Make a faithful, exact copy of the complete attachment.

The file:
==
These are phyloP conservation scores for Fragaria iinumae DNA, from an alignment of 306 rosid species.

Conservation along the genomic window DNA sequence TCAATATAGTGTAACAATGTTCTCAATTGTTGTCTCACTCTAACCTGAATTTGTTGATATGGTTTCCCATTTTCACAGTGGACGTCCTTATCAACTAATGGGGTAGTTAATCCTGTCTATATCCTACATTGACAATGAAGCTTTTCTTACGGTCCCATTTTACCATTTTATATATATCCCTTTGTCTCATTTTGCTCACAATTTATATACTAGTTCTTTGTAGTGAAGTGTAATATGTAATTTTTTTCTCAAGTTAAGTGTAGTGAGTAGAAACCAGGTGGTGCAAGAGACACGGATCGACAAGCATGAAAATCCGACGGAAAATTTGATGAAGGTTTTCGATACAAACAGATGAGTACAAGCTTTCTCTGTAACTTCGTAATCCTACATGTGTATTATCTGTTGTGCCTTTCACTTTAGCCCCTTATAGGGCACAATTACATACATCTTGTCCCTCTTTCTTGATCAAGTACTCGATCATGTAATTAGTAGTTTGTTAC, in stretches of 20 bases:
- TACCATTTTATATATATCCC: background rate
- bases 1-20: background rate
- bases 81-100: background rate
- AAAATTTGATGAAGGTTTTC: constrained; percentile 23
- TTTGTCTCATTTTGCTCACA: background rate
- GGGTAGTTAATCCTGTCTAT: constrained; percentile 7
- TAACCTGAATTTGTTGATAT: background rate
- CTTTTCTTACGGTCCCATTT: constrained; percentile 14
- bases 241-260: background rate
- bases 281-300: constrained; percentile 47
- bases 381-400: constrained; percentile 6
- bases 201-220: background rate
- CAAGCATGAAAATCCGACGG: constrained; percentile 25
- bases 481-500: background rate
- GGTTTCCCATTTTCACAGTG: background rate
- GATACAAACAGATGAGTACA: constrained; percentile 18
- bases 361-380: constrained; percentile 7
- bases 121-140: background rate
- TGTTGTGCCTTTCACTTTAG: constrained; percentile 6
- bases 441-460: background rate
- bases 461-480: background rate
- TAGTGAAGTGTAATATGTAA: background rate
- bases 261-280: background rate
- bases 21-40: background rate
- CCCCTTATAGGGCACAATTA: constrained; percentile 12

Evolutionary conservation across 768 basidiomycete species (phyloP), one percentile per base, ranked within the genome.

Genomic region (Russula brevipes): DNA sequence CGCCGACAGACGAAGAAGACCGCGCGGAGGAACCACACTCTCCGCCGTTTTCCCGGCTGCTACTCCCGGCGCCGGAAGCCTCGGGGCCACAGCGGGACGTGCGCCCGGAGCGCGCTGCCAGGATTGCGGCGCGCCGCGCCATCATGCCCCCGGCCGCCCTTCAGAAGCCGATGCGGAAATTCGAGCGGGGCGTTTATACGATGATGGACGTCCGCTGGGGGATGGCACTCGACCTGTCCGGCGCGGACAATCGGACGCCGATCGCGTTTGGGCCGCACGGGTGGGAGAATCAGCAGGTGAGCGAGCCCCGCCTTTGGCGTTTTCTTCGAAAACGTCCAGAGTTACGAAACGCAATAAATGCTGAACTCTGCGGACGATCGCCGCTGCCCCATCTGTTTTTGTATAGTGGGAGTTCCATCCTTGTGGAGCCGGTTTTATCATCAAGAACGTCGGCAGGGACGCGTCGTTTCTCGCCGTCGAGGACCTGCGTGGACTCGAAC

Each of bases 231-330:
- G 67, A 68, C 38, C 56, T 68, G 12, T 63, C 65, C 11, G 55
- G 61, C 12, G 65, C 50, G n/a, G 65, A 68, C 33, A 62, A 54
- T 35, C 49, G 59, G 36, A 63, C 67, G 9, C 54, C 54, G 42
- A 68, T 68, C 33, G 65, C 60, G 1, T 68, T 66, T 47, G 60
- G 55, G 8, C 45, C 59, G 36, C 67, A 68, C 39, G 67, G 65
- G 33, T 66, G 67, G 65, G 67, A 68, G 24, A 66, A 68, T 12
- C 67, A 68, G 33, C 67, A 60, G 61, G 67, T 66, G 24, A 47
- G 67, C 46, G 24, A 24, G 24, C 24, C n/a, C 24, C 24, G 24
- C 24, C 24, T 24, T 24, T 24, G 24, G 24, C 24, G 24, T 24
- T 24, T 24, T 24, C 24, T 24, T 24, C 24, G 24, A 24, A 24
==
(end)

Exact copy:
These are phyloP conservation scores for Fragaria iinumae DNA, from an alignment of 306 rosid species.

Conservation along the genomic window DNA sequence TCAATATAGTGTAACAATGTTCTCAATTGTTGTCTCACTCTAACCTGAATTTGTTGATATGGTTTCCCATTTTCACAGTGGACGTCCTTATCAACTAATGGGGTAGTTAATCCTGTCTATATCCTACATTGACAATGAAGCTTTTCTTACGGTCCCATTTTACCATTTTATATATATCCCTTTGTCTCATTTTGCTCACAATTTATATACTAGTTCTTTGTAGTGAAGTGTAATATGTAATTTTTTTCTCAAGTTAAGTGTAGTGAGTAGAAACCAGGTGGTGCAAGAGACACGGATCGACAAGCATGAAAATCCGACGGAAAATTTGATGAAGGTTTTCGATACAAACAGATGAGTACAAGCTTTCTCTGTAACTTCGTAATCCTACATGTGTATTATCTGTTGTGCCTTTCACTTTAGCCCCTTATAGGGCACAATTACATACATCTTGTCCCTCTTTCTTGATCAAGTACTCGATCATGTAATTAGTAGTTTGTTAC, in stretches of 20 bases:
- TACCATTTTATATATATCCC: background rate
- bases 1-20: background rate
- bases 81-100: background rate
- AAAATTTGATGAAGGTTTTC: constrained; percentile 23
- TTTGTCTCATTTTGCTCACA: background rate
- GGGTAGTTAATCCTGTCTAT: constrained; percentile 7
- TAACCTGAATTTGTTGATAT: background rate
- CTTTTCTTACGGTCCCATTT: constrained; percentile 14
- bases 241-260: background rate
- bases 281-300: constrained; percentile 47
- bases 381-400: constrained; percentile 6
- bases 201-220: background rate
- CAAGCATGAAAATCCGACGG: constrained; percentile 25
- bases 481-500: background rate
- GGTTTCCCATTTTCACAGTG: background rate
- GATACAAACAGATGAGTACA: constrained; percentile 18
- bases 361-380: constrained; percentile 7
- bases 121-140: background rate
- TGTTGTGCCTTTCACTTTAG: constrained; percentile 6
- bases 441-460: background rate
- bases 461-480: background rate
- TAGTGAAGTGTAATATGTAA: background rate
- bases 261-280: background rate
- bases 21-40: background rate
- CCCCTTATAGGGCACAATTA: constrained; percentile 12

Evolutionary conservation across 768 basidiomycete species (phyloP), one percentile per base, ranked within the genome.

Genomic region (Russula brevipes): DNA sequence CGCCGACAGACGAAGAAGACCGCGCGGAGGAACCACACTCTCCGCCGTTTTCCCGGCTGCTACTCCCGGCGCCGGAAGCCTCGGGGCCACAGCGGGACGTGCGCCCGGAGCGCGCTGCCAGGATTGCGGCGCGCCGCGCCATCATGCCCCCGGCCGCCCTTCAGAAGCCGATGCGGAAATTCGAGCGGGGCGTTTATACGATGATGGACGTCCGCTGGGGGATGGCACTCGACCTGTCCGGCGCGGACAATCGGACGCCGATCGCGTTTGGGCCGCACGGGTGGGAGAATCAGCAGGTGAGCGAGCCCCGCCTTTGGCGTTTTCTTCGAAAACGTCCAGAGTTACGAAACGCAATAAATGCTGAACTCTGCGGACGATCGCCGCTGCCCCATCTGTTTTTGTATAGTGGGAGTTCCATCCTTGTGGAGCCGGTTTTATCATCAAGAACGTCGGCAGGGACGCGTCGTTTCTCGCCGTCGAGGACCTGCGTGGACTCGAAC

Each of bases 231-330:
- G 67, A 68, C 38, C 56, T 68, G 12, T 63, C 65, C 11, G 55
- G 61, C 12, G 65, C 50, G n/a, G 65, A 68, C 33, A 62, A 54
- T 35, C 49, G 59, G 36, A 63, C 67, G 9, C 54, C 54, G 42
- A 68, T 68, C 33, G 65, C 60, G 1, T 68, T 66, T 47, G 60
- G 55, G 8, C 45, C 59, G 36, C 67, A 68, C 39, G 67, G 65
- G 33, T 66, G 67, G 65, G 67, A 68, G 24, A 66, A 68, T 12
- C 67, A 68, G 33, C 67, A 60, G 61, G 67, T 66, G 24, A 47
- G 67, C 46, G 24, A 24, G 24, C 24, C n/a, C 24, C 24, G 24
- C 24, C 24, T 24, T 24, T 24, G 24, G 24, C 24, G 24, T 24
- T 24, T 24, T 24, C 24, T 24, T 24, C 24, G 24, A 24, A 24